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MLB delays opening day by at least 2 weeks amid coronavirus pandemic

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Remainder of spring training canceled beginning Thursday at 1 p.m. PT. Earliest opening day would be April 9

Seattle Mariners v Los Angeles Angels of Anaheim Photo by John McCoy/Getty Images

The inevitable became a reality on Thursday, with Major League Baseball suspending operations for the foreseeable future over concerns about the spread of coronavirus. The rest of spring training is canceled as of Thursday afternoon, and the start of the regular season is suspended by at least two weeks.

“MLB will continue to evaluate ongoing events leading up to the start of the season. Guidance related to daily operations and workouts will be relayed to clubs in the coming days,” MLB said in a statement. “MLB and the Clubs have been preparing a variety of contingency plans regarding the 2020 regular season schedule. MLB will announce the effects on the schedule at an appropriate time and will remain flexible as events warrant, with the hope of resuming normal operations as soon as possible.”

As of now there is no official restart date, but delaying the season two weeks means the earliest date for opening day is April 9. It’s still unknown whether MLB will make up any missed games, or if they would play a reduced schedule.

The last 24 hours have been an avalanche of sports reacting to what is now officially a pandemic. NBA suspended its season on Wednesday, and NHL did the same on Thursday. The NCAA tournament first announced games will be played with no fans then canceled the whole thing (and the College World Series, too), and several conference basketball tournaments were canceled. MLS suspended its season for 30 days, and the PGA Tour will hold events without fans through the end of the week.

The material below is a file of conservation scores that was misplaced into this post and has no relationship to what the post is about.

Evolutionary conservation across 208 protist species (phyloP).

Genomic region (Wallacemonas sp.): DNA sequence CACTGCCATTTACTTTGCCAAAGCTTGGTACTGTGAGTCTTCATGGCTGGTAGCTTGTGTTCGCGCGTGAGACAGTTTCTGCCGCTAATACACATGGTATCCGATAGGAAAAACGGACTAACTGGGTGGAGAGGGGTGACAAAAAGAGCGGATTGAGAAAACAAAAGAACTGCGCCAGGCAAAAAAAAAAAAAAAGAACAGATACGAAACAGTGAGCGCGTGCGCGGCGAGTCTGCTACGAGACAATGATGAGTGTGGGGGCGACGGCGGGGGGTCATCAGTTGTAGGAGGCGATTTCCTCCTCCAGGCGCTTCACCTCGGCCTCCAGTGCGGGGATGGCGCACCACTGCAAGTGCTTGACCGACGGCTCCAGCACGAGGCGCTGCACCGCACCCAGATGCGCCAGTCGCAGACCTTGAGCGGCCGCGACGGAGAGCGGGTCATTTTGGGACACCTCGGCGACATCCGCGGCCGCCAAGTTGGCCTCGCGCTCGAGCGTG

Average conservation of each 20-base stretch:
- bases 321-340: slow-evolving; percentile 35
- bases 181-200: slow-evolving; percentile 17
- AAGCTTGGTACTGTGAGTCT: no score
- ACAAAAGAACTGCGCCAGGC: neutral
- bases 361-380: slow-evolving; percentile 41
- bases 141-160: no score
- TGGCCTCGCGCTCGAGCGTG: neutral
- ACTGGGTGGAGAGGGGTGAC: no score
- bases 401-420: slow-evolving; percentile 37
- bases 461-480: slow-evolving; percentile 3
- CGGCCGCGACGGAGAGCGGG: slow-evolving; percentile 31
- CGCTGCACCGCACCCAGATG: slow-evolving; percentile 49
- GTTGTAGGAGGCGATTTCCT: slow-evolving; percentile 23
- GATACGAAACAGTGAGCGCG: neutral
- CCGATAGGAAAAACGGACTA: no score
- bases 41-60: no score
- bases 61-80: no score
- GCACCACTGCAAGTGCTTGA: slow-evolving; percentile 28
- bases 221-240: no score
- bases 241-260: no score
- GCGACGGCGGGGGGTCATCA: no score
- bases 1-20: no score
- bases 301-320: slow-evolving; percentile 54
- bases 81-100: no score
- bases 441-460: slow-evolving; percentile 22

Late Wednesday night, California public health officials suggested limiting all gatherings in the state to no more than 250 people through at least the end of March, which would have affected the Dodgers whether or not MLB decided to act as a league.

Both Dodgers split-squad games on Thursday were already canceled by rain, two of six Cactus League games canceled by rain. But this decision by MLB canceled the one remaining game on the schedule, on what is the final day of baseball for a while.

The Dodgers issued this statement:

“Players are of course disappointed they won’t be able to compete on the field. At the same time, they recognize the importance of public health and safety,” MLBPA head Tony Clark said in a statement.

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